neurogenetics

, Volume 12, Issue 2, pp 155–163

C4ORF48, a gene from the Wolf-Hirschhorn syndrome critical region, encodes a putative neuropeptide and is expressed during neocortex and cerebellar development

  • Sabine Endele
  • Claudia Nelkenbrecher
  • Annegret Bördlein
  • Stefanie Schlickum
  • Andreas Winterpacht
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DOI: 10.1007/s10048-011-0275-8

Cite this article as:
Endele, S., Nelkenbrecher, C., Bördlein, A. et al. Neurogenetics (2011) 12: 155. doi:10.1007/s10048-011-0275-8
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Abstract

In order to identify novel genes involved in mental retardation/intellectual disability, we focused on a microdeletion reported in a patient with a mild form of Wolf-Hirschhorn syndrome. This patient presented with attention-deficit hyperactivity disorder, some learning and fine motor deficits as well as facial abnormalities. The deleted region included three genes. Here, we report the first characterization of one of these genes, C4ORF48. C4ORF48 encodes a short (139 aa) evolutionarily conserved protein with a predicted signal peptide and two potential dibasic convertase cleavage sites. In mice, we demonstrated expression of the corresponding protein exclusively in brain tissue using an anti-mouse C4Orf48 polyclonal antibody. Detailed RNA in situ hybridization experiments revealed expression of C4Orf48 in different zones during cortical and cerebellar development, as well as in almost all cortical and subcortical regions of the adult mouse brain. Based on the present data, we propose that C4Orf48 probably encodes a novel neuropeptide, which, if hemizygously deleted, may be involved in the observed intellectual and fine motor disabilities and thus in the overall neurological aspects of Wolf-Hirschhorn syndrome.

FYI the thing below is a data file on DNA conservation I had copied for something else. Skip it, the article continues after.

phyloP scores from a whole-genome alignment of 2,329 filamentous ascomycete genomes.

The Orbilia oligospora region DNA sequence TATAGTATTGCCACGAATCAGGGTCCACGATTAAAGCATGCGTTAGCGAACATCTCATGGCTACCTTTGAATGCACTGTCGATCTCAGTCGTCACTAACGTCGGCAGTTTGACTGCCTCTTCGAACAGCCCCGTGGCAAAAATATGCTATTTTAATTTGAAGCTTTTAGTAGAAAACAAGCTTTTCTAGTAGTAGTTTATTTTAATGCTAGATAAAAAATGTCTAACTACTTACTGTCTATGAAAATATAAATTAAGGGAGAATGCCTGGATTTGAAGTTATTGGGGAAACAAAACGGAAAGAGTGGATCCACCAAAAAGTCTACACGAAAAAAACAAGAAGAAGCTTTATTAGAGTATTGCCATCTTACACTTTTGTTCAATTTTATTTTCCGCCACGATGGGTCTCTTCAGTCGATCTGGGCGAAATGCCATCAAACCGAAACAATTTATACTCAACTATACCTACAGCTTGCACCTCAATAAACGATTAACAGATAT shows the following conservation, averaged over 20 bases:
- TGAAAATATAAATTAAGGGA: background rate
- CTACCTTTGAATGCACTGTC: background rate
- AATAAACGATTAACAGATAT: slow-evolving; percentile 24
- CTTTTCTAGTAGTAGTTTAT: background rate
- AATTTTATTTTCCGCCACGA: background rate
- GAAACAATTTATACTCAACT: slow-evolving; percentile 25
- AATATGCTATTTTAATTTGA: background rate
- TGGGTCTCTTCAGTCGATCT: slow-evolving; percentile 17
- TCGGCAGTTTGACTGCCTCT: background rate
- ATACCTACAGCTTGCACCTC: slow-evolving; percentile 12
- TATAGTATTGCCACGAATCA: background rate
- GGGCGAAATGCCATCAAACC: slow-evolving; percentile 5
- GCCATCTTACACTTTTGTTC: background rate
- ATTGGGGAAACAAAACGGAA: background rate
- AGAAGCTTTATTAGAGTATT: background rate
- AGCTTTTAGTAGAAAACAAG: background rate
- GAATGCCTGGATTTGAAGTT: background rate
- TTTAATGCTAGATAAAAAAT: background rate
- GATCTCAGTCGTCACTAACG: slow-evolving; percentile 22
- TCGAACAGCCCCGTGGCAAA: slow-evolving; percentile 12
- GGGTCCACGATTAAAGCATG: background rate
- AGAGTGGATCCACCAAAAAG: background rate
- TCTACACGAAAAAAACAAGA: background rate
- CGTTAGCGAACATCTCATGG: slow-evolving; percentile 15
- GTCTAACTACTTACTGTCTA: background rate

Keywords

Wolf-Hirschhorn syndrome Mental retardation/intellectual disability Neuropeptide 

Copyright information

© Springer-Verlag 2011

Authors and Affiliations

  • Sabine Endele
    • 1
  • Claudia Nelkenbrecher
    • 1
  • Annegret Bördlein
    • 1
  • Stefanie Schlickum
    • 1
  • Andreas Winterpacht
    • 1
  1. 1.Institute of Human Genetics, University Hospital ErlangenFriedrich-Alexander-University Erlangen-NürnbergErlangenGermany

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